Research ArticleLeukemia

Therapeutic Potential of Spleen Tyrosine Kinase Inhibition for Treating High-Risk Precursor B Cell Acute Lymphoblastic Leukemia

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Science Translational Medicine  14 May 2014:
Vol. 6, Issue 236, pp. 236ra62
DOI: 10.1126/scitranslmed.3008661

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Targeting the “SYK-ness” in B-ALL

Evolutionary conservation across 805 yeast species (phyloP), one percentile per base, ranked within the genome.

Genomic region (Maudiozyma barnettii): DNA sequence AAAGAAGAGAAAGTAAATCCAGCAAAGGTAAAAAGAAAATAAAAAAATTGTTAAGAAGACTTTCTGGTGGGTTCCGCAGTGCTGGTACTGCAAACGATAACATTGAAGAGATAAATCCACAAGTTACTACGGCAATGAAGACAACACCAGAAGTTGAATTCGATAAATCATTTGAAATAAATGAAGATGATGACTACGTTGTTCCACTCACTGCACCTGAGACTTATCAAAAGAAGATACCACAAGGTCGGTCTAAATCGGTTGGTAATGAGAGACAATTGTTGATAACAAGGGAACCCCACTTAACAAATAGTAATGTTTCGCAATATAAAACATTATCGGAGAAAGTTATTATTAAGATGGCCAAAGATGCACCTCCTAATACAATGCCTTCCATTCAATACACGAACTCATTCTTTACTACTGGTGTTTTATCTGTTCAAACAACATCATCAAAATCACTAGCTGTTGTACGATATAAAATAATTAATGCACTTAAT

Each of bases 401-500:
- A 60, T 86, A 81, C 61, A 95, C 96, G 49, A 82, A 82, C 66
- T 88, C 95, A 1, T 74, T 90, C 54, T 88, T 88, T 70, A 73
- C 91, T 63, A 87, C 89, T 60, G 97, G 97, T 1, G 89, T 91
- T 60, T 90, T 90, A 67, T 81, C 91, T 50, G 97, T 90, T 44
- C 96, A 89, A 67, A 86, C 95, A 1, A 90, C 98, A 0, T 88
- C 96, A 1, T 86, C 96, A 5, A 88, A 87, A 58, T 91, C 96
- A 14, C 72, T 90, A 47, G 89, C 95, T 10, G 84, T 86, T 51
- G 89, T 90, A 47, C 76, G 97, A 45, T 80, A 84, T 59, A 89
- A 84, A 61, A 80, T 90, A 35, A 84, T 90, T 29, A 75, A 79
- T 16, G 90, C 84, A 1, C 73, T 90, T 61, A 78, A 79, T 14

Intensive chemotherapy in B cell acute lymphoblastic leukemia (B-ALL) provides improved outcomes for children and achieves remission in adults, but patients in both groups relapse, resulting in low survival rates. The discovery of aberrant signaling pathways in cancers has spurred development of targeted kinase inhibitors. In a mouse model of spontaneous B-ALL, Perova et al. demonstrate that aberrant activation of the spleen tyrosine kinase (SYK) was required for leukemic cell growth. SYK pathway activity and B-ALL cell survival were sensitive to two inhibitors of SYK signaling. Like the mouse model, the authors show that primary pediatric and adult human B-ALL samples exhibited basal SYK activation. Phosphorylation of SYK and its targets and leukemic cell proliferation were attenuated by in vitro treatment of the human leukemic cells with SYK inhibitors. Xenotransplantation of poor-prognosis primary human B-ALL samples into immunodeficient mice resulted in extensive bone marrow engraftment and dissemination to spleen, liver, and central nervous system. In vivo treatment of the transplanted animals with SYK inhibitors reduced human leukemia burden in these tissues. Thus, SYK activation regulates key signal transduction pathways of abnormal growth in multiple subtypes of B-ALL, suggesting that small-molecule SYK inhibitors may be promising agents for treating poor-prognosis and relapsed B-ALL.